The survey, which aired parents' concerns and hopes about Brexit, found that 27 percent felt "not very confident" about the future of the UK economy, compared to 24 percent who said they were "fairly confident" and just 7 percent who felt "very confident."
As the survey questioned 130 parents, just over two-thirds anticipated that they will need to provide more financial support for their offspring than they received from their own parents, whilst rising livings costs dominated the concerns of 77 percent of the respondents.
Simon McCulloch, director at Compare the Market, said that there is a strong sense of "ambiguity around the impact of Brexit."
"What's becoming clear is that while parents across the UK vary in opinion, there is still a strong sense of ambiguity around the impact of Brexit on future generations which, in turn, is generating a general sense of anxiousness amongst UK families," Mr. McCulloch said in a recent interview.
"In fact, we found that over two-thirds of parents from across the country feel that we are living in a period of economic uncertainty. What we can be certain about however is that, given this sentiment, it's likely that many parents will be watching their wallets even more closely over the coming months," Mr. McCulloch added.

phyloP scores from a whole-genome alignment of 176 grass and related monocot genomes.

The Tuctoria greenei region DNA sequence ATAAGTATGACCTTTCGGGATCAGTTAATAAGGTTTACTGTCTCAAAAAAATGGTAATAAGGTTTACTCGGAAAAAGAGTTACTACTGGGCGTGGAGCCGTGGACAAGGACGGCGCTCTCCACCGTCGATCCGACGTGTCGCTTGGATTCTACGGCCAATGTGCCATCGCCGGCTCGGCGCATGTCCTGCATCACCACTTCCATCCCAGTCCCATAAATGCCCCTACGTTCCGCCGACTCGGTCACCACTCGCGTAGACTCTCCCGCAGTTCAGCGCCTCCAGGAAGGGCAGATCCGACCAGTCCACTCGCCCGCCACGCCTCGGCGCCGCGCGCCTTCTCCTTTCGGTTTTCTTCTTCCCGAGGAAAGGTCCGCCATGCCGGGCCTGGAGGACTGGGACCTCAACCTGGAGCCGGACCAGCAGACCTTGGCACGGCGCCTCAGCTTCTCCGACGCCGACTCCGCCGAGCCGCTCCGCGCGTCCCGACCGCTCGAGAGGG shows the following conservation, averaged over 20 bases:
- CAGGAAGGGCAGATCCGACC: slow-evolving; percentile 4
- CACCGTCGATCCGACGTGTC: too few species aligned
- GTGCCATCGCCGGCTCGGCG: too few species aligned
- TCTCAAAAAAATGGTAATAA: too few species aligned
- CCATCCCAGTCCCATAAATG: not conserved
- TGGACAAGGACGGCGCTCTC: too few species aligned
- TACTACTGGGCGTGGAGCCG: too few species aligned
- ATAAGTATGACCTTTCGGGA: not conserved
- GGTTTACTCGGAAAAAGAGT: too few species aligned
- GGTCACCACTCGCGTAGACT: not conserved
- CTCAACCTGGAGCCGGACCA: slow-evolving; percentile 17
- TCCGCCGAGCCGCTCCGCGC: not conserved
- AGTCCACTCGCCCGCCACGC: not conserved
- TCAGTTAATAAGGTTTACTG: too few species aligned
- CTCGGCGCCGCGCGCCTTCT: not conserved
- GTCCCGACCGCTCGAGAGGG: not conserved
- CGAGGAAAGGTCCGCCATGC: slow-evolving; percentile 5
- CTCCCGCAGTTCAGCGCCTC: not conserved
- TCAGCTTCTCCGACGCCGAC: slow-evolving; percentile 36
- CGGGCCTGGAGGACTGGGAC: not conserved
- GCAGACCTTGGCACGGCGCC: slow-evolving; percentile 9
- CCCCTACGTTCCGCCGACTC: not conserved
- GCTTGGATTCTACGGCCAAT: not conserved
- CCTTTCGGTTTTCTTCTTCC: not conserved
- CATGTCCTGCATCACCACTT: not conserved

The survey also found that one-fifth of young parents aged 18-34 were unsure of what a post-Brexit Britain could mean for their children, while 19% believed there would be "more opportunity for employment."
Parents financially support children into their 30s https://t.co/a5QHEm6xE1— Stowe Family Law LLP (@StoweFamilyLaw) January 3, 2016
Parents were generally pessimistic about their children's future, as well as the rising cost of holidays and increase in shopping bills. Almost 40 percent of parents anticipate difficulties in traveling or working within the EU.
According to the survey, almost two-thirds of parents believe healthcare should top the government agenda, while Brexit and the cost of living should be prioritized over education.